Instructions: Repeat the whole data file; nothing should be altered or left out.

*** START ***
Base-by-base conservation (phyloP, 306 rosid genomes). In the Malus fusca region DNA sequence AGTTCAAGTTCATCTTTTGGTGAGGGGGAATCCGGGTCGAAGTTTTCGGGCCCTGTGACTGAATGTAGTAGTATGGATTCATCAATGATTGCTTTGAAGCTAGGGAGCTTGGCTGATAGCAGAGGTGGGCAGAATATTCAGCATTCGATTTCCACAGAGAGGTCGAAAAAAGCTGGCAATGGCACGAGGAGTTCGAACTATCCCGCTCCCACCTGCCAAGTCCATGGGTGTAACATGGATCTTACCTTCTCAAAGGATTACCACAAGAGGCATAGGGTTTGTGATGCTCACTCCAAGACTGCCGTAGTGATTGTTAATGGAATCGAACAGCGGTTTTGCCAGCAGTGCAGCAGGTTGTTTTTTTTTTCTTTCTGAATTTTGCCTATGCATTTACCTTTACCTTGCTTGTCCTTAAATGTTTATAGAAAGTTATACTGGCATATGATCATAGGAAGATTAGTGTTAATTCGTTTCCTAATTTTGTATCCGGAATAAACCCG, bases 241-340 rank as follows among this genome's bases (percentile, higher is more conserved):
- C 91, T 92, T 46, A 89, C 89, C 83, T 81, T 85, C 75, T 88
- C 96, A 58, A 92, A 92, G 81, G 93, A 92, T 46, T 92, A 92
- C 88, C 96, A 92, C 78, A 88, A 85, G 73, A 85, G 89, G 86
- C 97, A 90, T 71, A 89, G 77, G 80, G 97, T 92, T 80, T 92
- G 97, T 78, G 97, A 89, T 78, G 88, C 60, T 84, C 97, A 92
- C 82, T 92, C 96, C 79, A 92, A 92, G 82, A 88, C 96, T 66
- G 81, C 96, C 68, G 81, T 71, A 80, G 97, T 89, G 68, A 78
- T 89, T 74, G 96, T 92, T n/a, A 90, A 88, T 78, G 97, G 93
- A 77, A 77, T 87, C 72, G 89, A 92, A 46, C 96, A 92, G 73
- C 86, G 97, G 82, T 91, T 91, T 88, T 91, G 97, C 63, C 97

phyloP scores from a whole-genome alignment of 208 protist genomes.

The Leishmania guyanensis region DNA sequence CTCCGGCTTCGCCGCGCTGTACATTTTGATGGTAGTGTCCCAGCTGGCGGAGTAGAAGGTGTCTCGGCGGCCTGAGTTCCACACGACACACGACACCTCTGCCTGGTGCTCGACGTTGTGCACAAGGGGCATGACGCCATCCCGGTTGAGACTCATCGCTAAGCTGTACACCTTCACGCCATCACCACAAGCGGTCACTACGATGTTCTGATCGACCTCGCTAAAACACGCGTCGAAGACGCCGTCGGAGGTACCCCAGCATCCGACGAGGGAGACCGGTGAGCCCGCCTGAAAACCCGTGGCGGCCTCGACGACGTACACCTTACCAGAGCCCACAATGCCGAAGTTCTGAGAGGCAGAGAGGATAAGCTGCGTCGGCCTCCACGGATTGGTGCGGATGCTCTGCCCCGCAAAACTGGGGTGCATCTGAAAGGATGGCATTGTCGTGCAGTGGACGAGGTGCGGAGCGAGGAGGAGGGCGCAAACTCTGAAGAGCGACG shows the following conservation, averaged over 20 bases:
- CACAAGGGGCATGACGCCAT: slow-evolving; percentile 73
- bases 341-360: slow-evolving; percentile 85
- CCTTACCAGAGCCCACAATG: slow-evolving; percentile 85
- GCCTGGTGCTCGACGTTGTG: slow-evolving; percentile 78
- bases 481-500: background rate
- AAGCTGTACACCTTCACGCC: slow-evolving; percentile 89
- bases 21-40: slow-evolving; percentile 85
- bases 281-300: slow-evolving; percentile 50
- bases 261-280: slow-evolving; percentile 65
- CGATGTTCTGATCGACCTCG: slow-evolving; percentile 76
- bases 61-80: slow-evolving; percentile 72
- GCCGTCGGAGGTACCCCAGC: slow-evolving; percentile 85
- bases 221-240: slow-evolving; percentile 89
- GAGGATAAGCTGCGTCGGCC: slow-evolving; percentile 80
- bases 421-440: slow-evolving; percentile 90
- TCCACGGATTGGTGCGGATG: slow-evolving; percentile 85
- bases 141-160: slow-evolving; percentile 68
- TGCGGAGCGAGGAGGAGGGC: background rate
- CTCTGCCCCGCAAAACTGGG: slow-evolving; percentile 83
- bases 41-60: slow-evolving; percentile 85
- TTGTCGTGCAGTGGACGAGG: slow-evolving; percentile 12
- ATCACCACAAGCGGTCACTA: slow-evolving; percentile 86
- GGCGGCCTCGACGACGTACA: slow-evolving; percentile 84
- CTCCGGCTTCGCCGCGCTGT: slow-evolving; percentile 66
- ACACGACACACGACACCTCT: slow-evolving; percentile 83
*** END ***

Base-by-base conservation (phyloP, 306 rosid genomes). In the Malus fusca region DNA sequence AGTTCAAGTTCATCTTTTGGTGAGGGGGAATCCGGGTCGAAGTTTTCGGGCCCTGTGACTGAATGTAGTAGTATGGATTCATCAATGATTGCTTTGAAGCTAGGGAGCTTGGCTGATAGCAGAGGTGGGCAGAATATTCAGCATTCGATTTCCACAGAGAGGTCGAAAAAAGCTGGCAATGGCACGAGGAGTTCGAACTATCCCGCTCCCACCTGCCAAGTCCATGGGTGTAACATGGATCTTACCTTCTCAAAGGATTACCACAAGAGGCATAGGGTTTGTGATGCTCACTCCAAGACTGCCGTAGTGATTGTTAATGGAATCGAACAGCGGTTTTGCCAGCAGTGCAGCAGGTTGTTTTTTTTTTCTTTCTGAATTTTGCCTATGCATTTACCTTTACCTTGCTTGTCCTTAAATGTTTATAGAAAGTTATACTGGCATATGATCATAGGAAGATTAGTGTTAATTCGTTTCCTAATTTTGTATCCGGAATAAACCCG, bases 241-340 rank as follows among this genome's bases (percentile, higher is more conserved):
- C 91, T 92, T 46, A 89, C 89, C 83, T 81, T 85, C 75, T 88
- C 96, A 58, A 92, A 92, G 81, G 93, A 92, T 46, T 92, A 92
- C 88, C 96, A 92, C 78, A 88, A 85, G 73, A 85, G 89, G 86
- C 97, A 90, T 71, A 89, G 77, G 80, G 97, T 92, T 80, T 92
- G 97, T 78, G 97, A 89, T 78, G 88, C 60, T 84, C 97, A 92
- C 82, T 92, C 96, C 79, A 92, A 92, G 82, A 88, C 96, T 66
- G 81, C 96, C 68, G 81, T 71, A 80, G 97, T 89, G 68, A 78
- T 89, T 74, G 96, T 92, T n/a, A 90, A 88, T 78, G 97, G 93
- A 77, A 77, T 87, C 72, G 89, A 92, A 46, C 96, A 92, G 73
- C 86, G 97, G 82, T 91, T 91, T 88, T 91, G 97, C 63, C 97

phyloP scores from a whole-genome alignment of 208 protist genomes.

The Leishmania guyanensis region DNA sequence CTCCGGCTTCGCCGCGCTGTACATTTTGATGGTAGTGTCCCAGCTGGCGGAGTAGAAGGTGTCTCGGCGGCCTGAGTTCCACACGACACACGACACCTCTGCCTGGTGCTCGACGTTGTGCACAAGGGGCATGACGCCATCCCGGTTGAGACTCATCGCTAAGCTGTACACCTTCACGCCATCACCACAAGCGGTCACTACGATGTTCTGATCGACCTCGCTAAAACACGCGTCGAAGACGCCGTCGGAGGTACCCCAGCATCCGACGAGGGAGACCGGTGAGCCCGCCTGAAAACCCGTGGCGGCCTCGACGACGTACACCTTACCAGAGCCCACAATGCCGAAGTTCTGAGAGGCAGAGAGGATAAGCTGCGTCGGCCTCCACGGATTGGTGCGGATGCTCTGCCCCGCAAAACTGGGGTGCATCTGAAAGGATGGCATTGTCGTGCAGTGGACGAGGTGCGGAGCGAGGAGGAGGGCGCAAACTCTGAAGAGCGACG shows the following conservation, averaged over 20 bases:
- CACAAGGGGCATGACGCCAT: slow-evolving; percentile 73
- bases 341-360: slow-evolving; percentile 85
- CCTTACCAGAGCCCACAATG: slow-evolving; percentile 85
- GCCTGGTGCTCGACGTTGTG: slow-evolving; percentile 78
- bases 481-500: background rate
- AAGCTGTACACCTTCACGCC: slow-evolving; percentile 89
- bases 21-40: slow-evolving; percentile 85
- bases 281-300: slow-evolving; percentile 50
- bases 261-280: slow-evolving; percentile 65
- CGATGTTCTGATCGACCTCG: slow-evolving; percentile 76
- bases 61-80: slow-evolving; percentile 72
- GCCGTCGGAGGTACCCCAGC: slow-evolving; percentile 85
- bases 221-240: slow-evolving; percentile 89
- GAGGATAAGCTGCGTCGGCC: slow-evolving; percentile 80
- bases 421-440: slow-evolving; percentile 90
- TCCACGGATTGGTGCGGATG: slow-evolving; percentile 85
- bases 141-160: slow-evolving; percentile 68
- TGCGGAGCGAGGAGGAGGGC: background rate
- CTCTGCCCCGCAAAACTGGG: slow-evolving; percentile 83
- bases 41-60: slow-evolving; percentile 85
- TTGTCGTGCAGTGGACGAGG: slow-evolving; percentile 12
- ATCACCACAAGCGGTCACTA: slow-evolving; percentile 86
- GGCGGCCTCGACGACGTACA: slow-evolving; percentile 84
- CTCCGGCTTCGCCGCGCTGT: slow-evolving; percentile 66
- ACACGACACACGACACCTCT: slow-evolving; percentile 83